'Attempt #158: I’ve finally mastered the tungsten carbide battle axe. I can rip through a Mimic’s endoskeleton with a flick of the wrist.'
'Learning what would get you killed and how to get your enemy killed— the only way to know a thing like that is to do it.'
- Hiroshi Sakurazaka, All You Need is Kill.
The movie Edge of Tomorrow is based on the Hiroshi Sakurazaka book.
'Attempt #158' refers to the 158th time that the main character Keiji Kiriya or Major William Cage in the movie, is fighting a battle against the 'Mimics' - alien invaders.
Major Cage is a slick public relations officer, a natural with the the PR patter, but with no combat experience. He finds himself on the front line where he is infected by a substance from one of the aliens when he's mortally wounded. It 'resets' him back to the beginning of the day of battle each time he's killed.
Each time he's reset, Major Cage has to relive the day from the beginning, although with the benefit of knowing what is going to happen. He uses this information to anticipate and evade the source of his death last time. He lives a little longer with each 'reset' - until a new threat happens and he dies - and is reset back to the morning of the battle.
Far from making life easier for Major Cage, his advanced knowledge of what lies ahead makes it harder. With each new life, he spends hours reviewing, training, planning, strategising and finally applying his growing skills to advance him a few seconds further in his quest to defeat the aliens, only to begin all over again.
The more that he learns, the harder he has to work at thinking and acting. The harder he works, the greater his exposure to new information about his battlefield surroundings and new ways to die. He inches his advance towards the alien control centre, and is challenged by more information that he has to incorporate into his understanding of his environment to be able to survive a few seconds more.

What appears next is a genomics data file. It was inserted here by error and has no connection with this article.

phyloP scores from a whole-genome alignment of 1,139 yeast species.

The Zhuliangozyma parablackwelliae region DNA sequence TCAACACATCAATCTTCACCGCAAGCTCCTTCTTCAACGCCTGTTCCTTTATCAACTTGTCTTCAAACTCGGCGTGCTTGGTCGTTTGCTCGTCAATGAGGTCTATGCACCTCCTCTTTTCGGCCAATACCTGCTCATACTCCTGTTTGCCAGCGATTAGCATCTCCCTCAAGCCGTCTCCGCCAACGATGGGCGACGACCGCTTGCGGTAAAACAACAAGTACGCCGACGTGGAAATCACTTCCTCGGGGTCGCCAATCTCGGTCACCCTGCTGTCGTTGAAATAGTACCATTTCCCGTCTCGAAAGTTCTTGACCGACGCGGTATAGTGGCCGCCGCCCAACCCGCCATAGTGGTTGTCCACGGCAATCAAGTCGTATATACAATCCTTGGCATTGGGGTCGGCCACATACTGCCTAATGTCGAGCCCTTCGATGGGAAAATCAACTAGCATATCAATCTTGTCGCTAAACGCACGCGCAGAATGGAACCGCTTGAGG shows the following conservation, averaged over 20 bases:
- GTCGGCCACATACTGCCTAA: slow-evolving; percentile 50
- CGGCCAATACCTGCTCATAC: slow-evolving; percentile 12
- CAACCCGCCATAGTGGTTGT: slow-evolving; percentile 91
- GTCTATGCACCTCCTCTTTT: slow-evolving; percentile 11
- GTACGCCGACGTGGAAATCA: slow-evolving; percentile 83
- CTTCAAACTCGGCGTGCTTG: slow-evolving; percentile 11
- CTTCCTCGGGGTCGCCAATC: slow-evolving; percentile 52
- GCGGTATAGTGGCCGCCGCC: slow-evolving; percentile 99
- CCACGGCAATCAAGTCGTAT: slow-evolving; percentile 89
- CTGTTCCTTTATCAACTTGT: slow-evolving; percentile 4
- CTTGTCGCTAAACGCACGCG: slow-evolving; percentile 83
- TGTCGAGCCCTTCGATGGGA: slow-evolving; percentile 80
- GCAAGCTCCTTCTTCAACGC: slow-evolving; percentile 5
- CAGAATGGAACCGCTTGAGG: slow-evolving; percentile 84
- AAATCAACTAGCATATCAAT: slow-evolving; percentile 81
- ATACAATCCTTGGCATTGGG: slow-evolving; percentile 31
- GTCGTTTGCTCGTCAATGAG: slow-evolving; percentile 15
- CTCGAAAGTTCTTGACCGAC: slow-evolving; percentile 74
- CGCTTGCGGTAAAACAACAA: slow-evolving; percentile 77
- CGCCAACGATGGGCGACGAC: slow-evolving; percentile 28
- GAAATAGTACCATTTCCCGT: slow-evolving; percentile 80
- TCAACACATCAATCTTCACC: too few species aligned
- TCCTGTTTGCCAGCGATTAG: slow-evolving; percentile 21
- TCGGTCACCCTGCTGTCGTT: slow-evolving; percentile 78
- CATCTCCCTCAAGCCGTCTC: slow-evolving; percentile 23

A good decision is one that advances us towards where we want to be.
Good decision making is a deliberate process of inquiry that advances us towards where we want to be.
A good decision teaches us about where we are in relation to where we want to be.
We incorporate that new understanding into our next decision, and so on.
We have three reference points - constants amidst the uncontrollable chaos:
- Where we are
- Where we want to be
- Our process.
The first obstacle to good decision making is if we don't know where we want to be - our Widget.
The second obstacle is that we don't have a fixed process into which we can plug each variable - new information.
The third obstacle to good decision making is that it's hard work.
The more good decisions that we make - the more we learn - the more we learn, the more we have to incorporate that learning and apply it. Repeat. Forever.
Each decision exposes us to new information and therefore to the shame of ignorance.
It resets us back to where we began.
Our truth is dead, or at least discarded in the same pile as other people's opinions.
Either way, it hurts.
Kahlil Gibran described pain as the breaking of our shell of understanding.
Good decision making is painful.